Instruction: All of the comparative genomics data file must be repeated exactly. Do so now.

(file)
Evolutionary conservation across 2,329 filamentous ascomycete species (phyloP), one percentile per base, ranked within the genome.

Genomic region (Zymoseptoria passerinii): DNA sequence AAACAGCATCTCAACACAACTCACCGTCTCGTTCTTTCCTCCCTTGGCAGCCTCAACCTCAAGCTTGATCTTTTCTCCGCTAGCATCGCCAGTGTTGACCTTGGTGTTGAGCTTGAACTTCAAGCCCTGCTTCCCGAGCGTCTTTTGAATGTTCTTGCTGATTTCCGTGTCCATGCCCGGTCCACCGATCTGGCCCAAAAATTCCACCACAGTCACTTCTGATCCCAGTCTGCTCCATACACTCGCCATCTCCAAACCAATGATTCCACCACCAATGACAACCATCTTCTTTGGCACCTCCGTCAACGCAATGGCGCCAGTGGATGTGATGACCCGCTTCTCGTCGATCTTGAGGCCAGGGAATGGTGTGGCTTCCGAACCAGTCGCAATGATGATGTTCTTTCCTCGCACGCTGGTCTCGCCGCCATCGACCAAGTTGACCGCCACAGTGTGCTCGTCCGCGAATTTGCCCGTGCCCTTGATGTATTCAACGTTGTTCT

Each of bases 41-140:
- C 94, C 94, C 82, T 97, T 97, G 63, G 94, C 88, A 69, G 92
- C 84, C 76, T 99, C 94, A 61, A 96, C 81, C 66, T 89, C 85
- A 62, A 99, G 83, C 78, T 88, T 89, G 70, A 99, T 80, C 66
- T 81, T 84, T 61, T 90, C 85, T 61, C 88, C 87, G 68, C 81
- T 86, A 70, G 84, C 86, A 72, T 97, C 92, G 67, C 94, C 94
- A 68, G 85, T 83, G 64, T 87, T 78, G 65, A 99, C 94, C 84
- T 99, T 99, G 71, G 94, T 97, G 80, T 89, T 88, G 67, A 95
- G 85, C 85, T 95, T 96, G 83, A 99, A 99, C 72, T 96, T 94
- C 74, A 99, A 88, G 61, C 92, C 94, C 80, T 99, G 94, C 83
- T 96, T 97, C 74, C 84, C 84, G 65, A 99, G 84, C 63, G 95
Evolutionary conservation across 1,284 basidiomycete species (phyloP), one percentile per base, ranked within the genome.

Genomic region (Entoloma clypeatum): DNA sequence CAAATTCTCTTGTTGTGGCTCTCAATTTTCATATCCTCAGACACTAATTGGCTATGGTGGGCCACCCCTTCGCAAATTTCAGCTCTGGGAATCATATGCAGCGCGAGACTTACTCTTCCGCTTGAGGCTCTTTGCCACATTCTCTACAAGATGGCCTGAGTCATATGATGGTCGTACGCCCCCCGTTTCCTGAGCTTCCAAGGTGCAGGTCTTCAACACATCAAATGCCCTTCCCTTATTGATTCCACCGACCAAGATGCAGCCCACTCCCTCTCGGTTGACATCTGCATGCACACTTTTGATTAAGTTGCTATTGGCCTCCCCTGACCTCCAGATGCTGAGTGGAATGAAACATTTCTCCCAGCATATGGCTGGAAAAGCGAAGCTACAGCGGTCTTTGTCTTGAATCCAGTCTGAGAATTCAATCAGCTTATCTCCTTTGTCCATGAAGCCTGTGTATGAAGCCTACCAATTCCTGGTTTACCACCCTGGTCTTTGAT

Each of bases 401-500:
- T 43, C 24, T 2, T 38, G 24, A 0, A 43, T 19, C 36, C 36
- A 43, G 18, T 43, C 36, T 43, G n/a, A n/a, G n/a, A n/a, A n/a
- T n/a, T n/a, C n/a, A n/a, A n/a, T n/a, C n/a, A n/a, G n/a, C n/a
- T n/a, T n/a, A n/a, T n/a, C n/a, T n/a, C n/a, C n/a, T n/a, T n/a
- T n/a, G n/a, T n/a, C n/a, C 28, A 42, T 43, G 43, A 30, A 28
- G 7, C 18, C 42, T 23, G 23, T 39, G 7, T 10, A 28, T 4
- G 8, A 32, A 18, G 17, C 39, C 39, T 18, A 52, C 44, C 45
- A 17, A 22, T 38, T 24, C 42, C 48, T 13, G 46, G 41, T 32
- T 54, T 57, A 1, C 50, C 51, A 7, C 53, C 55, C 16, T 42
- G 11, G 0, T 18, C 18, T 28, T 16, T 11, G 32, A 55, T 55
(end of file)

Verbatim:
Evolutionary conservation across 2,329 filamentous ascomycete species (phyloP), one percentile per base, ranked within the genome.

Genomic region (Zymoseptoria passerinii): DNA sequence AAACAGCATCTCAACACAACTCACCGTCTCGTTCTTTCCTCCCTTGGCAGCCTCAACCTCAAGCTTGATCTTTTCTCCGCTAGCATCGCCAGTGTTGACCTTGGTGTTGAGCTTGAACTTCAAGCCCTGCTTCCCGAGCGTCTTTTGAATGTTCTTGCTGATTTCCGTGTCCATGCCCGGTCCACCGATCTGGCCCAAAAATTCCACCACAGTCACTTCTGATCCCAGTCTGCTCCATACACTCGCCATCTCCAAACCAATGATTCCACCACCAATGACAACCATCTTCTTTGGCACCTCCGTCAACGCAATGGCGCCAGTGGATGTGATGACCCGCTTCTCGTCGATCTTGAGGCCAGGGAATGGTGTGGCTTCCGAACCAGTCGCAATGATGATGTTCTTTCCTCGCACGCTGGTCTCGCCGCCATCGACCAAGTTGACCGCCACAGTGTGCTCGTCCGCGAATTTGCCCGTGCCCTTGATGTATTCAACGTTGTTCT

Each of bases 41-140:
- C 94, C 94, C 82, T 97, T 97, G 63, G 94, C 88, A 69, G 92
- C 84, C 76, T 99, C 94, A 61, A 96, C 81, C 66, T 89, C 85
- A 62, A 99, G 83, C 78, T 88, T 89, G 70, A 99, T 80, C 66
- T 81, T 84, T 61, T 90, C 85, T 61, C 88, C 87, G 68, C 81
- T 86, A 70, G 84, C 86, A 72, T 97, C 92, G 67, C 94, C 94
- A 68, G 85, T 83, G 64, T 87, T 78, G 65, A 99, C 94, C 84
- T 99, T 99, G 71, G 94, T 97, G 80, T 89, T 88, G 67, A 95
- G 85, C 85, T 95, T 96, G 83, A 99, A 99, C 72, T 96, T 94
- C 74, A 99, A 88, G 61, C 92, C 94, C 80, T 99, G 94, C 83
- T 96, T 97, C 74, C 84, C 84, G 65, A 99, G 84, C 63, G 95
Evolutionary conservation across 1,284 basidiomycete species (phyloP), one percentile per base, ranked within the genome.

Genomic region (Entoloma clypeatum): DNA sequence CAAATTCTCTTGTTGTGGCTCTCAATTTTCATATCCTCAGACACTAATTGGCTATGGTGGGCCACCCCTTCGCAAATTTCAGCTCTGGGAATCATATGCAGCGCGAGACTTACTCTTCCGCTTGAGGCTCTTTGCCACATTCTCTACAAGATGGCCTGAGTCATATGATGGTCGTACGCCCCCCGTTTCCTGAGCTTCCAAGGTGCAGGTCTTCAACACATCAAATGCCCTTCCCTTATTGATTCCACCGACCAAGATGCAGCCCACTCCCTCTCGGTTGACATCTGCATGCACACTTTTGATTAAGTTGCTATTGGCCTCCCCTGACCTCCAGATGCTGAGTGGAATGAAACATTTCTCCCAGCATATGGCTGGAAAAGCGAAGCTACAGCGGTCTTTGTCTTGAATCCAGTCTGAGAATTCAATCAGCTTATCTCCTTTGTCCATGAAGCCTGTGTATGAAGCCTACCAATTCCTGGTTTACCACCCTGGTCTTTGAT

Each of bases 401-500:
- T 43, C 24, T 2, T 38, G 24, A 0, A 43, T 19, C 36, C 36
- A 43, G 18, T 43, C 36, T 43, G n/a, A n/a, G n/a, A n/a, A n/a
- T n/a, T n/a, C n/a, A n/a, A n/a, T n/a, C n/a, A n/a, G n/a, C n/a
- T n/a, T n/a, A n/a, T n/a, C n/a, T n/a, C n/a, C n/a, T n/a, T n/a
- T n/a, G n/a, T n/a, C n/a, C 28, A 42, T 43, G 43, A 30, A 28
- G 7, C 18, C 42, T 23, G 23, T 39, G 7, T 10, A 28, T 4
- G 8, A 32, A 18, G 17, C 39, C 39, T 18, A 52, C 44, C 45
- A 17, A 22, T 38, T 24, C 42, C 48, T 13, G 46, G 41, T 32
- T 54, T 57, A 1, C 50, C 51, A 7, C 53, C 55, C 16, T 42
- G 11, G 0, T 18, C 18, T 28, T 16, T 11, G 32, A 55, T 55